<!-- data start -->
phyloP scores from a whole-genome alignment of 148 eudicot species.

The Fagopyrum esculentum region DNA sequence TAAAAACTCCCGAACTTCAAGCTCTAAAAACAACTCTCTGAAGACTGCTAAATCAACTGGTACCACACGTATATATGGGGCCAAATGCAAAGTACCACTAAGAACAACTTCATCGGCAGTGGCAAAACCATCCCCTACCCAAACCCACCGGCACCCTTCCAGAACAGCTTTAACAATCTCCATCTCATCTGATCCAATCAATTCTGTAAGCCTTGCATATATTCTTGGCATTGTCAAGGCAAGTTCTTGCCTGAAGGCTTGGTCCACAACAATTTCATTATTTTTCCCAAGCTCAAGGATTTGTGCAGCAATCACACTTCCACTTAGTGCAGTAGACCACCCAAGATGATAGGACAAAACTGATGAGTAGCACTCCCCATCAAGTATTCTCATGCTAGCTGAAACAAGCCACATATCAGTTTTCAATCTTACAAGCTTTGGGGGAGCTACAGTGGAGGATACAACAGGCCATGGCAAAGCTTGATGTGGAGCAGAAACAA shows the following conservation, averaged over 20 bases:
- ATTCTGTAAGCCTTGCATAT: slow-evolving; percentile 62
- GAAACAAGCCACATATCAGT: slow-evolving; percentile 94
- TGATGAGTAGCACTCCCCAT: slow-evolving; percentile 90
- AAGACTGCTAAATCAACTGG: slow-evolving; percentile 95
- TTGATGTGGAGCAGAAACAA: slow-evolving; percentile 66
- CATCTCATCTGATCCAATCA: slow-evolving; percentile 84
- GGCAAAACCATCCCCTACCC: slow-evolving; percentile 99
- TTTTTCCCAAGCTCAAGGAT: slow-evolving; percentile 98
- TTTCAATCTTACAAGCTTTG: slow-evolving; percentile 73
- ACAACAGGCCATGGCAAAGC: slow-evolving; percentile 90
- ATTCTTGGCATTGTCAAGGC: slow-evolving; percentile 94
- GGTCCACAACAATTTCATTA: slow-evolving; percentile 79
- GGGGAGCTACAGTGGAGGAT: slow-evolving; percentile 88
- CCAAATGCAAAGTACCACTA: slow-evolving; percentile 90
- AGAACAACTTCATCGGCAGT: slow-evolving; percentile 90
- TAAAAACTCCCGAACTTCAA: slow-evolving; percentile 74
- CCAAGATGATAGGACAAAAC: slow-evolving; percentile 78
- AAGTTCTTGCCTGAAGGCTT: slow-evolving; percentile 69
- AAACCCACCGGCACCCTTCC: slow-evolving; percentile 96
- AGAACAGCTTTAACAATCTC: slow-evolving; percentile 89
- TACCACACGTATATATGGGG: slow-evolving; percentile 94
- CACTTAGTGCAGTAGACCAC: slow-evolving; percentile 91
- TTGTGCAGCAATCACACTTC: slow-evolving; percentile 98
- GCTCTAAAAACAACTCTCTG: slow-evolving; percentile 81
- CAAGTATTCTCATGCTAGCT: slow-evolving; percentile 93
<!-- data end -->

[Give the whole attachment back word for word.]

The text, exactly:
phyloP scores from a whole-genome alignment of 148 eudicot species.

The Fagopyrum esculentum region DNA sequence TAAAAACTCCCGAACTTCAAGCTCTAAAAACAACTCTCTGAAGACTGCTAAATCAACTGGTACCACACGTATATATGGGGCCAAATGCAAAGTACCACTAAGAACAACTTCATCGGCAGTGGCAAAACCATCCCCTACCCAAACCCACCGGCACCCTTCCAGAACAGCTTTAACAATCTCCATCTCATCTGATCCAATCAATTCTGTAAGCCTTGCATATATTCTTGGCATTGTCAAGGCAAGTTCTTGCCTGAAGGCTTGGTCCACAACAATTTCATTATTTTTCCCAAGCTCAAGGATTTGTGCAGCAATCACACTTCCACTTAGTGCAGTAGACCACCCAAGATGATAGGACAAAACTGATGAGTAGCACTCCCCATCAAGTATTCTCATGCTAGCTGAAACAAGCCACATATCAGTTTTCAATCTTACAAGCTTTGGGGGAGCTACAGTGGAGGATACAACAGGCCATGGCAAAGCTTGATGTGGAGCAGAAACAA shows the following conservation, averaged over 20 bases:
- ATTCTGTAAGCCTTGCATAT: slow-evolving; percentile 62
- GAAACAAGCCACATATCAGT: slow-evolving; percentile 94
- TGATGAGTAGCACTCCCCAT: slow-evolving; percentile 90
- AAGACTGCTAAATCAACTGG: slow-evolving; percentile 95
- TTGATGTGGAGCAGAAACAA: slow-evolving; percentile 66
- CATCTCATCTGATCCAATCA: slow-evolving; percentile 84
- GGCAAAACCATCCCCTACCC: slow-evolving; percentile 99
- TTTTTCCCAAGCTCAAGGAT: slow-evolving; percentile 98
- TTTCAATCTTACAAGCTTTG: slow-evolving; percentile 73
- ACAACAGGCCATGGCAAAGC: slow-evolving; percentile 90
- ATTCTTGGCATTGTCAAGGC: slow-evolving; percentile 94
- GGTCCACAACAATTTCATTA: slow-evolving; percentile 79
- GGGGAGCTACAGTGGAGGAT: slow-evolving; percentile 88
- CCAAATGCAAAGTACCACTA: slow-evolving; percentile 90
- AGAACAACTTCATCGGCAGT: slow-evolving; percentile 90
- TAAAAACTCCCGAACTTCAA: slow-evolving; percentile 74
- CCAAGATGATAGGACAAAAC: slow-evolving; percentile 78
- AAGTTCTTGCCTGAAGGCTT: slow-evolving; percentile 69
- AAACCCACCGGCACCCTTCC: slow-evolving; percentile 96
- AGAACAGCTTTAACAATCTC: slow-evolving; percentile 89
- TACCACACGTATATATGGGG: slow-evolving; percentile 94
- CACTTAGTGCAGTAGACCAC: slow-evolving; percentile 91
- TTGTGCAGCAATCACACTTC: slow-evolving; percentile 98
- GCTCTAAAAACAACTCTCTG: slow-evolving; percentile 81
- CAAGTATTCTCATGCTAGCT: slow-evolving; percentile 93